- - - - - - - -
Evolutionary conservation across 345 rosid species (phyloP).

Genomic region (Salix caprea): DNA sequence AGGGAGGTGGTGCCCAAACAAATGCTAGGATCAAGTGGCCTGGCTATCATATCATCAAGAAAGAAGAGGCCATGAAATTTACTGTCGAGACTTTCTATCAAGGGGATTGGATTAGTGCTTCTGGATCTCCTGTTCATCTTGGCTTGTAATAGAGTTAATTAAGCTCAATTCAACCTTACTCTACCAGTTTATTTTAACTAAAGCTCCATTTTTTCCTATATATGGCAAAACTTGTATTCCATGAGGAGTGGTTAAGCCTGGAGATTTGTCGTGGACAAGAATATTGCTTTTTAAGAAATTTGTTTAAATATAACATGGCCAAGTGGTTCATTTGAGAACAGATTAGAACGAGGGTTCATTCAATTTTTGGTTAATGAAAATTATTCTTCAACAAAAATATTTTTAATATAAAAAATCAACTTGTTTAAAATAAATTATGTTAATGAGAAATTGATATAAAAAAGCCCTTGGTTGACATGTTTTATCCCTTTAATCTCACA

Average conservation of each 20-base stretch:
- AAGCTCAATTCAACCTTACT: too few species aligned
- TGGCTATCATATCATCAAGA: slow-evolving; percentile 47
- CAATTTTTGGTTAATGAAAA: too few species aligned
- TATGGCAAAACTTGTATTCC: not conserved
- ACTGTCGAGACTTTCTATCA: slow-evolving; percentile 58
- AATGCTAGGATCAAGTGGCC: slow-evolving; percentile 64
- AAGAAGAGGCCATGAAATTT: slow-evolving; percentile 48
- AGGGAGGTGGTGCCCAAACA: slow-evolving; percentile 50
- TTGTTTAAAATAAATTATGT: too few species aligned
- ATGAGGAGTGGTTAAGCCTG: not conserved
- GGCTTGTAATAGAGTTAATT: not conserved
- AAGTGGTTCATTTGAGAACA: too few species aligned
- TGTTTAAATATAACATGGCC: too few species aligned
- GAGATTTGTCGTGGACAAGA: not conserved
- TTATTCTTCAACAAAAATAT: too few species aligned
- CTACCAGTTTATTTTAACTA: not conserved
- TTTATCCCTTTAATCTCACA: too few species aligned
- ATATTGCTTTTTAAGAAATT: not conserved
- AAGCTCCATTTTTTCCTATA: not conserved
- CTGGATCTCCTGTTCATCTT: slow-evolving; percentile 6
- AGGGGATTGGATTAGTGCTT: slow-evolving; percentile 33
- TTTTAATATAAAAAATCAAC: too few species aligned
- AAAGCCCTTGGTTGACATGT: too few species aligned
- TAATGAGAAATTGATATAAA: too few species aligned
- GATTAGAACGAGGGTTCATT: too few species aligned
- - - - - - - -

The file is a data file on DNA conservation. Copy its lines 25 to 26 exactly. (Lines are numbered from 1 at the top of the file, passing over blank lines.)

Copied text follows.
- TTTTAATATAAAAAATCAAC: too few species aligned
- AAAGCCCTTGGTTGACATGT: too few species aligned